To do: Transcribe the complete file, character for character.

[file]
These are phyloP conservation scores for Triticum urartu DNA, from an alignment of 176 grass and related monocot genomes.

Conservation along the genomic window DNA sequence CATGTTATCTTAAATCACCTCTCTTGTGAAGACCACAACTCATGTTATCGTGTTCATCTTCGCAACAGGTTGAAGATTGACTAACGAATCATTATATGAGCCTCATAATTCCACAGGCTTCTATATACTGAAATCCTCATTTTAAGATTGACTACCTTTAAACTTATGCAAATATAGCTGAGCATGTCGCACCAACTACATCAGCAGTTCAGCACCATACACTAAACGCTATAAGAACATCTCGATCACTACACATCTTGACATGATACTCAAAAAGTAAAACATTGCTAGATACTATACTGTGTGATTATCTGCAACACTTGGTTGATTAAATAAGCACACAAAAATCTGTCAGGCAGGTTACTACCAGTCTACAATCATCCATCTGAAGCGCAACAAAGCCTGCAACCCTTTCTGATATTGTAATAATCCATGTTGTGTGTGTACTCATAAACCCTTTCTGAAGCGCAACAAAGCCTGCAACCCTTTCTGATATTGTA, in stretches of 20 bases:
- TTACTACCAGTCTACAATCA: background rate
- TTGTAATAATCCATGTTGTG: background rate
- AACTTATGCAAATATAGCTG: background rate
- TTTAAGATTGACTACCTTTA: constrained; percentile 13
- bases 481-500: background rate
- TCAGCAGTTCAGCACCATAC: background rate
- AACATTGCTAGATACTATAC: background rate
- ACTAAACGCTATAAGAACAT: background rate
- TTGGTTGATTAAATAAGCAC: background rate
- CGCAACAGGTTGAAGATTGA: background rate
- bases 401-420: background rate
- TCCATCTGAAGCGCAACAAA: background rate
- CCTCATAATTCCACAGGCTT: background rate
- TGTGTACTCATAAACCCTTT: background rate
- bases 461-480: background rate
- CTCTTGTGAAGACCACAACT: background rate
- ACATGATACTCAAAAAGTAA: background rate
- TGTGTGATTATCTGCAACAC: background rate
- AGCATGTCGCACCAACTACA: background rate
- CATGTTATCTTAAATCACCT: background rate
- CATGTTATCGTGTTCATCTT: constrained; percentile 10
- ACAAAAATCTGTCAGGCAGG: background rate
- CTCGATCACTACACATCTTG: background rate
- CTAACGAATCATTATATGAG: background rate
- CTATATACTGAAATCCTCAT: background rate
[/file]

These are phyloP conservation scores for Triticum urartu DNA, from an alignment of 176 grass and related monocot genomes.

Conservation along the genomic window DNA sequence CATGTTATCTTAAATCACCTCTCTTGTGAAGACCACAACTCATGTTATCGTGTTCATCTTCGCAACAGGTTGAAGATTGACTAACGAATCATTATATGAGCCTCATAATTCCACAGGCTTCTATATACTGAAATCCTCATTTTAAGATTGACTACCTTTAAACTTATGCAAATATAGCTGAGCATGTCGCACCAACTACATCAGCAGTTCAGCACCATACACTAAACGCTATAAGAACATCTCGATCACTACACATCTTGACATGATACTCAAAAAGTAAAACATTGCTAGATACTATACTGTGTGATTATCTGCAACACTTGGTTGATTAAATAAGCACACAAAAATCTGTCAGGCAGGTTACTACCAGTCTACAATCATCCATCTGAAGCGCAACAAAGCCTGCAACCCTTTCTGATATTGTAATAATCCATGTTGTGTGTGTACTCATAAACCCTTTCTGAAGCGCAACAAAGCCTGCAACCCTTTCTGATATTGTA, in stretches of 20 bases:
- TTACTACCAGTCTACAATCA: background rate
- TTGTAATAATCCATGTTGTG: background rate
- AACTTATGCAAATATAGCTG: background rate
- TTTAAGATTGACTACCTTTA: constrained; percentile 13
- bases 481-500: background rate
- TCAGCAGTTCAGCACCATAC: background rate
- AACATTGCTAGATACTATAC: background rate
- ACTAAACGCTATAAGAACAT: background rate
- TTGGTTGATTAAATAAGCAC: background rate
- CGCAACAGGTTGAAGATTGA: background rate
- bases 401-420: background rate
- TCCATCTGAAGCGCAACAAA: background rate
- CCTCATAATTCCACAGGCTT: background rate
- TGTGTACTCATAAACCCTTT: background rate
- bases 461-480: background rate
- CTCTTGTGAAGACCACAACT: background rate
- ACATGATACTCAAAAAGTAA: background rate
- TGTGTGATTATCTGCAACAC: background rate
- AGCATGTCGCACCAACTACA: background rate
- CATGTTATCTTAAATCACCT: background rate
- CATGTTATCGTGTTCATCTT: constrained; percentile 10
- ACAAAAATCTGTCAGGCAGG: background rate
- CTCGATCACTACACATCTTG: background rate
- CTAACGAATCATTATATGAG: background rate
- CTATATACTGAAATCCTCAT: background rate